This Brutal First Round Knockout Just Shook Up the UFC

After Tyron Woodley destroyed Robbie Lawler, he called out Nick Diaz and Georges St-Pierre.

UFC champions are having a hell of time holding on to their belts.  

The latest reigning champ to suffer a stunning loss is welterweight Robbie Lawler, who was knocked out by Tyron Woodley at Saturday’s UFC 201 main event in Atlanta. Woodley needed just over two minutes to send Lawler to the mat, and he did it with tremendous force.

Both fighters came out tentatively after the opening bell, sizing each other up for the first minute. Despite his reputation as a top-flight wrestler, Woodley tried to stay on his feet and utilize the ferocious right hand that he’s become known for.

With just over two minutes gone in the first round, Woodley found his opening. He got Lawler to bite on a feint and then nailed him with a thundering knockout blow. Lawler went to the mat immediately and Woodley pounced on him. Curtains.

“We just knew Robbie would be well-prepared for takedowns and hit me with knees and uppercuts,” Woodley said. “I used a little speed, a blitz to cover the gap. I saw the opening and went for the right hand. Something kept telling me the right hand would be open.”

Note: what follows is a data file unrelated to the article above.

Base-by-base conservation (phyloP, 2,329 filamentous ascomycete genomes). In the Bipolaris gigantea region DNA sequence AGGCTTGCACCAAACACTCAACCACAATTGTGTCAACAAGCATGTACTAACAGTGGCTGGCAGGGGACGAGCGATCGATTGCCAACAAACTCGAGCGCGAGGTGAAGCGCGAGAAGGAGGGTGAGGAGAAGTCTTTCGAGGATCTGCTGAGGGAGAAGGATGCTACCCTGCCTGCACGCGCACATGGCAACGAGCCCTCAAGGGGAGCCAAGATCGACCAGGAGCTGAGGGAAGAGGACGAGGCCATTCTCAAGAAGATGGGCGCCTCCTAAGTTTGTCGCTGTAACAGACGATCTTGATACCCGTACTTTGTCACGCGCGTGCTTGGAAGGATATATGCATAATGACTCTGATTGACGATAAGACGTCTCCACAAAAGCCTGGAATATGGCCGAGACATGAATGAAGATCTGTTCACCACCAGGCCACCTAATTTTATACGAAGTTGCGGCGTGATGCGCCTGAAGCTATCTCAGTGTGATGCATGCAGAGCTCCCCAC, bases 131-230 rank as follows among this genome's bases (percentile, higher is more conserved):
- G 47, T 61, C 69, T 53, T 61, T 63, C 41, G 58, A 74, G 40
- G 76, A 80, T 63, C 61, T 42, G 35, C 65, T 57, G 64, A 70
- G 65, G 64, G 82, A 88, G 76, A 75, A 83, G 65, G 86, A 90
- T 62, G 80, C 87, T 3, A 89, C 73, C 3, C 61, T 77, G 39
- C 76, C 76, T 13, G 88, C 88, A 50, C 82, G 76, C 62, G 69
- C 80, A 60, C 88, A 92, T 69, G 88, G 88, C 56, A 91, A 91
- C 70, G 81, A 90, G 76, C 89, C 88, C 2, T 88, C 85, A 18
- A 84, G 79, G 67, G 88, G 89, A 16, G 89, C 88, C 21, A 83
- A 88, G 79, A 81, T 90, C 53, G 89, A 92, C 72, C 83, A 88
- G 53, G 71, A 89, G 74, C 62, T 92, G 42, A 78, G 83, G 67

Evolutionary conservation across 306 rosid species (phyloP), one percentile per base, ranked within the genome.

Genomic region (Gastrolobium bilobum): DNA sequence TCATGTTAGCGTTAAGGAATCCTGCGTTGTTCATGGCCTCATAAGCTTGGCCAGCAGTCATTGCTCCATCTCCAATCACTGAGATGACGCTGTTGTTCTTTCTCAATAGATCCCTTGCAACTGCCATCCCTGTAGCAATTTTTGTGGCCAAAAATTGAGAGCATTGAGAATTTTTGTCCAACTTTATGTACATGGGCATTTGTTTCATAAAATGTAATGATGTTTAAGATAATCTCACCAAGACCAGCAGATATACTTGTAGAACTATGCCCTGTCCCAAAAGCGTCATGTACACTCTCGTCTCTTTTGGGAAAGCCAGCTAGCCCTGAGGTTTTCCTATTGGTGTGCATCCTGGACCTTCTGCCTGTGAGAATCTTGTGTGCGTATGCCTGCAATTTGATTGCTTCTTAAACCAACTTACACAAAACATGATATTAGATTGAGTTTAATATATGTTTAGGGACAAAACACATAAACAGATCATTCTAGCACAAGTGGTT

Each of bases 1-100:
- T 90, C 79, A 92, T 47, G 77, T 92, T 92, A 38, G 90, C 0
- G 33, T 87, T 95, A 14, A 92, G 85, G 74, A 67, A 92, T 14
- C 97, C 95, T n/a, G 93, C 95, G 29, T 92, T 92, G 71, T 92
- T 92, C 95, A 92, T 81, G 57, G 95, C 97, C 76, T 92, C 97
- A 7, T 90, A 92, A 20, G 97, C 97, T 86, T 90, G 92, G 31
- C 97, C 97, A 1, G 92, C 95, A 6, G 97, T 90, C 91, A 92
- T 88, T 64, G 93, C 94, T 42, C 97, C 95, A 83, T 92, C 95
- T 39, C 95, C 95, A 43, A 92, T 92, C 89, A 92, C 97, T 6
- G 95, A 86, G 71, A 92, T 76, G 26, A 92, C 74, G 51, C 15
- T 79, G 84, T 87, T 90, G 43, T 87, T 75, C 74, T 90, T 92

Woodley’s win is all the more impressive considering how long it’s been since he’s fought. His last fight was in January of 2015. 

With his win, Woodley becomes the seventh UFC fighter to snatch a title belt in as many months and he’s already thinking about who he’ll fight next. Stephen Thompson, who’s on a seven-fight win streak and listed by the UFC as the number one contender for the welterweight belt, seems like a good possibility. 

But Woodley would like someone with a bigger name who would command a bigger pay check

“I think Nick Diaz comes off suspension in two days. I would love to fight him at UFC 202,” Woodley said. “I think he deserves it. He’s a guy who’s been around the sport for a long time, puts a lot of butts in the seats, sells a lot of pay-per-views.

“Or I would like to fight Georges St-Pierre in New York City.”